Sunday, January 22, 2012

January 22, 2012 | John Bayles | Equipping the Soldier for Battle (1 Timothy 1:1-2)

There is a common argument that because of the uniqueness of Paul’s opening greeting to Timothy, the letter is not Pauline. For instance, the use of the opening phrase order, “Christ Jesus”, versus, “Jesus Christ”, as in other letters of Paul’s. Paul uses the strong word statement, “by the command of God” unlike other uses of “the will of God” to describe his apostolic calling. And the use of the closeness of his relationship to Timothy by the words, “my true son in the faith” is close, but non-similar to other descriptions of the apostle. And finally Paul’s inclusion of the word “mercy” here in the introduction is uncommon to most of the openings of his letters.

So what do we conclude from these oddities to Paul’s letters? Some have claimed that these are proofs of another author of the letter, but in this sermon it will be shown that Paul’s unique lack of personal proximity to Ephesus due to his imprisonment is the reason that he adjusted his language to meet the need to both equip and authorize Timothy for the battle he is fighting in Ephesus. We cannot help but connect the words of Jesus’ great commission with this emphasis: “All authority in heaven and earth is given unto me. Therefore go into all the world....” The task is great, the battle is real and fierce, yet the words of the Savior echo the sentiments of Paul in this opening text, "And I will be with you, even to the end of the world."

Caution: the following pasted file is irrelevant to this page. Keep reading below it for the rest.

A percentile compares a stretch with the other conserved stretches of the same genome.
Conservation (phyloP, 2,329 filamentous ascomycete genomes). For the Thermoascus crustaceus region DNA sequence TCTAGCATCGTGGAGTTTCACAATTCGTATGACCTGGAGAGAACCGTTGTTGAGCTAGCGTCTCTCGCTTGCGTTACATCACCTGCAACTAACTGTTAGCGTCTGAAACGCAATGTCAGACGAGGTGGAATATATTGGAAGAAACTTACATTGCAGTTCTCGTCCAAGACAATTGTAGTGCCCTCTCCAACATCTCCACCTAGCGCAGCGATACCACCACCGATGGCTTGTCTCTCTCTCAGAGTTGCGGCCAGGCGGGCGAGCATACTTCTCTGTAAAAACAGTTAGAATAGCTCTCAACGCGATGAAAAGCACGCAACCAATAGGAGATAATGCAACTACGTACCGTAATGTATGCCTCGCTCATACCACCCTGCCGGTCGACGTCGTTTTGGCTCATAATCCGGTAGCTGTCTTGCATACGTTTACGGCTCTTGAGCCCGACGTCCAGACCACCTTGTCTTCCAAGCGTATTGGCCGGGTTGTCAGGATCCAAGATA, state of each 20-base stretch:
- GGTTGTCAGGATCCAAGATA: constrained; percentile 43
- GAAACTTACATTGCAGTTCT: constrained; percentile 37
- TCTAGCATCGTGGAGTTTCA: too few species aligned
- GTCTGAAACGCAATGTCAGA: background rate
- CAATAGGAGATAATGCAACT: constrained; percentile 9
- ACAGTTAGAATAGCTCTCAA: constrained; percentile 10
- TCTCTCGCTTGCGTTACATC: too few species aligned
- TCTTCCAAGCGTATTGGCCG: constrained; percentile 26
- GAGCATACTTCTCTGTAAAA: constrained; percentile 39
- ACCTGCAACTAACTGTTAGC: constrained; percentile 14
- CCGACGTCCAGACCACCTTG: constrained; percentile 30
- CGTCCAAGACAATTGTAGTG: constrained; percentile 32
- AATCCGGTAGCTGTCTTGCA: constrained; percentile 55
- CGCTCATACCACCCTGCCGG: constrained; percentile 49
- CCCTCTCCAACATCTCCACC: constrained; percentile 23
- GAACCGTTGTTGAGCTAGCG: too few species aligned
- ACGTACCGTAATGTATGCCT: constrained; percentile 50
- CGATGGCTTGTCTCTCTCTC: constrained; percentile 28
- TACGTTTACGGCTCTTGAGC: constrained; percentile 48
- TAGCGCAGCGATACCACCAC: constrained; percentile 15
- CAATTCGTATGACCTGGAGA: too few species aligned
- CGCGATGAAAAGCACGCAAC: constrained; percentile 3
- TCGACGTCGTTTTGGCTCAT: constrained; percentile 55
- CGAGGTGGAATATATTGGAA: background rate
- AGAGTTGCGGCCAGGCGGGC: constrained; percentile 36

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January 22, 2012 | John Bayles | Equipping the Soldier for Battle (1 Timothy 1:1-2)

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